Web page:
It starts using the bundle size defined in property file and changes it to find a better performance. The algorithm waits for some execution results to get a mean execution time, and then makes a change to the bundle size. Each time a change is done, it is done over a smaller range randomly.
This algorithm uses the following parameters:
 "size": this is the initial bundle size to start with, to bootstrap the algorithm.
 "minSamplesToAnalyse": the minimum number of samples that must be collected before an analysis is triggered.
 "minSamplesToCheckConvergence": the minimum number of samples to be collected before checking if the performance profile has changed.
 "maxDeviation": the percentage of deviation of the current mean to the mean when the system was considered stable.
 "maxGuessToStable": the maximum number of guesses of number generated that were already tested for the algorithm to consider the current best solution stable.
 "sizeRatioDeviation": this parameter defines the multiplicity used to define the range available to random generator, as the maximum.
 "decreaseRatio": this parameter defines how fast it will stop generating random numbers. This is essential to define the size of the universe that is explored. Greater numbers make the algorithm stop sooner. Just as an example, if the best solution is between 0100, the following might occur (unless maxGuessToStable is small):
 1 => 2 max guesses
 2 => 5 max guesses
 0.5 => 9 max guesses
 0.1 => 46 max guesses
 0.05 => 96 max guesses
Example configuration:
# name of the loadbalancing algorithm jppf.load.balancing.algorithm = autotuned # name of the set of parameter (profile) for the algorithm jppf.load.balancing.profile = autotuned # parameters jppf.load.balancing.profile.autotuned.size = 5 jppf.load.balancing.profile.autotuned.minSamplesToAnalyse = 100 jppf.load.balancing.profile.autotuned.minSamplesToCheckConvergence = 50 jppf.load.balancing.profile.autotuned.maxDeviation = 0.2 jppf.load.balancing.profile.autotuned.maxGuessToStable = 50 jppf.load.balancing.profile.autotuned.sizeRatioDeviation = 1.5 jppf.load.balancing.profile.autotuned.decreaseRatio = 0.2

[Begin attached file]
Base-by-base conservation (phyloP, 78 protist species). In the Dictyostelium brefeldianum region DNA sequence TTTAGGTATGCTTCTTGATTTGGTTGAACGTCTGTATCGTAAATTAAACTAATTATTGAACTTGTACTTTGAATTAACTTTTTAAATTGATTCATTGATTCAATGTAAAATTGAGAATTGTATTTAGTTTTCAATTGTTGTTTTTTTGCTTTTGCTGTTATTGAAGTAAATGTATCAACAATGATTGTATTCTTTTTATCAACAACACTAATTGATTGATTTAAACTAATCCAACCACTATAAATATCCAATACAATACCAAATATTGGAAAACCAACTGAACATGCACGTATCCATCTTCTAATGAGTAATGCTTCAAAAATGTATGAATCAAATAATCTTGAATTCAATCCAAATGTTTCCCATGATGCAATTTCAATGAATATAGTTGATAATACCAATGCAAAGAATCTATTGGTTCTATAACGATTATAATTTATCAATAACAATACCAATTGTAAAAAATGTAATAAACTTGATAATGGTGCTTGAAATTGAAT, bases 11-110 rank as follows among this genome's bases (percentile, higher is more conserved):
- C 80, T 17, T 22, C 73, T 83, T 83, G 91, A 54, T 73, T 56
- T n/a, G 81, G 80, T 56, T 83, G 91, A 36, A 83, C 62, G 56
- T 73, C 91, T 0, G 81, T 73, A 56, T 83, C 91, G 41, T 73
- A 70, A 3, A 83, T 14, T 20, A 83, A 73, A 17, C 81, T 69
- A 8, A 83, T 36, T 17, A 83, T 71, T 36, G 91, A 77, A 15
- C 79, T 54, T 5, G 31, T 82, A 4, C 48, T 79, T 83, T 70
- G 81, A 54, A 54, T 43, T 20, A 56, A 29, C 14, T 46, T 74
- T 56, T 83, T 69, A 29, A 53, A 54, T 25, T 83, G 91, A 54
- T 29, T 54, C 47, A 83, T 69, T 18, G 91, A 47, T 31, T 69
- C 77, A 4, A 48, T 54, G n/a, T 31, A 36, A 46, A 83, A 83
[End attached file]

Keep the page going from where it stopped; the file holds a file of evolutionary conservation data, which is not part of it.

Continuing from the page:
4 "proportional"
The "proportional" algorithm is an adaptive, global and deterministic loadbalancing algorithm. As for the "autotuned" algorithm, it is purely adaptive and based solely on the known past performance of the channels.
The computation is performed without a random part. Each bundle size is determined in proportion to the mean task execution time to the power of N. Here, N is one of the algorithm's parameters, called "proportionality factor". The mean time is computed as a moving average over the last M executed tasks for a given channel. M is another algorithm parameter, called "performance cache size".